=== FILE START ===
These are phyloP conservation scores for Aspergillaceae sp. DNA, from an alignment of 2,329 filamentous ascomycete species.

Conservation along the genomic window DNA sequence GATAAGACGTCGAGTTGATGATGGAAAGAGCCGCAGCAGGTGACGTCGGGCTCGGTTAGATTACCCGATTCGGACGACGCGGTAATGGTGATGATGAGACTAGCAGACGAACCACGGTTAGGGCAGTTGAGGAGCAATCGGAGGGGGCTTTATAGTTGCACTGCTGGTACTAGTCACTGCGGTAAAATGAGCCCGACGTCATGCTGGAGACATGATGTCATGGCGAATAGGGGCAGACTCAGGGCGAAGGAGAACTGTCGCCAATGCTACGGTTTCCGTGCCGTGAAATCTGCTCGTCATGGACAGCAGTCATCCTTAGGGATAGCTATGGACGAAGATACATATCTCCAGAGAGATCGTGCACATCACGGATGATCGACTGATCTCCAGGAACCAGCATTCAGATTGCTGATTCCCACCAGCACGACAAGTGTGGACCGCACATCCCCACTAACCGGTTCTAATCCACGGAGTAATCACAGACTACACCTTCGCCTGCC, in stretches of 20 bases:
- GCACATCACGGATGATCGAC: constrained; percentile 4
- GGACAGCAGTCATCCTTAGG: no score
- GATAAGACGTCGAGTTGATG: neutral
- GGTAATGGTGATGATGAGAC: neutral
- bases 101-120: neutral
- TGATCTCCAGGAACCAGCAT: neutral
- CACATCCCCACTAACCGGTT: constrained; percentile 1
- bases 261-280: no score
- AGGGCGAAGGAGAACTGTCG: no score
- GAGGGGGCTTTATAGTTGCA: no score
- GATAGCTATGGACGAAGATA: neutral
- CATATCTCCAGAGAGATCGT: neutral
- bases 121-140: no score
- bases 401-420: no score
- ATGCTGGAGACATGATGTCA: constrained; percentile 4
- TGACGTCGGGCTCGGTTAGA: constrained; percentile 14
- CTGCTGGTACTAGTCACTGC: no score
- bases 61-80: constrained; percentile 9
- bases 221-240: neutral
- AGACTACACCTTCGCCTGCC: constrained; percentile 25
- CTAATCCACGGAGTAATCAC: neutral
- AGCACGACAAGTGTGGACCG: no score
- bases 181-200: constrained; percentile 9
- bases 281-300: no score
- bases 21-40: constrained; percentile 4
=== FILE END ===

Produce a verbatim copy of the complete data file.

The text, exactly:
These are phyloP conservation scores for Aspergillaceae sp. DNA, from an alignment of 2,329 filamentous ascomycete species.

Conservation along the genomic window DNA sequence GATAAGACGTCGAGTTGATGATGGAAAGAGCCGCAGCAGGTGACGTCGGGCTCGGTTAGATTACCCGATTCGGACGACGCGGTAATGGTGATGATGAGACTAGCAGACGAACCACGGTTAGGGCAGTTGAGGAGCAATCGGAGGGGGCTTTATAGTTGCACTGCTGGTACTAGTCACTGCGGTAAAATGAGCCCGACGTCATGCTGGAGACATGATGTCATGGCGAATAGGGGCAGACTCAGGGCGAAGGAGAACTGTCGCCAATGCTACGGTTTCCGTGCCGTGAAATCTGCTCGTCATGGACAGCAGTCATCCTTAGGGATAGCTATGGACGAAGATACATATCTCCAGAGAGATCGTGCACATCACGGATGATCGACTGATCTCCAGGAACCAGCATTCAGATTGCTGATTCCCACCAGCACGACAAGTGTGGACCGCACATCCCCACTAACCGGTTCTAATCCACGGAGTAATCACAGACTACACCTTCGCCTGCC, in stretches of 20 bases:
- GCACATCACGGATGATCGAC: constrained; percentile 4
- GGACAGCAGTCATCCTTAGG: no score
- GATAAGACGTCGAGTTGATG: neutral
- GGTAATGGTGATGATGAGAC: neutral
- bases 101-120: neutral
- TGATCTCCAGGAACCAGCAT: neutral
- CACATCCCCACTAACCGGTT: constrained; percentile 1
- bases 261-280: no score
- AGGGCGAAGGAGAACTGTCG: no score
- GAGGGGGCTTTATAGTTGCA: no score
- GATAGCTATGGACGAAGATA: neutral
- CATATCTCCAGAGAGATCGT: neutral
- bases 121-140: no score
- bases 401-420: no score
- ATGCTGGAGACATGATGTCA: constrained; percentile 4
- TGACGTCGGGCTCGGTTAGA: constrained; percentile 14
- CTGCTGGTACTAGTCACTGC: no score
- bases 61-80: constrained; percentile 9
- bases 221-240: neutral
- AGACTACACCTTCGCCTGCC: constrained; percentile 25
- CTAATCCACGGAGTAATCAC: neutral
- AGCACGACAAGTGTGGACCG: no score
- bases 181-200: constrained; percentile 9
- bases 281-300: no score
- bases 21-40: constrained; percentile 4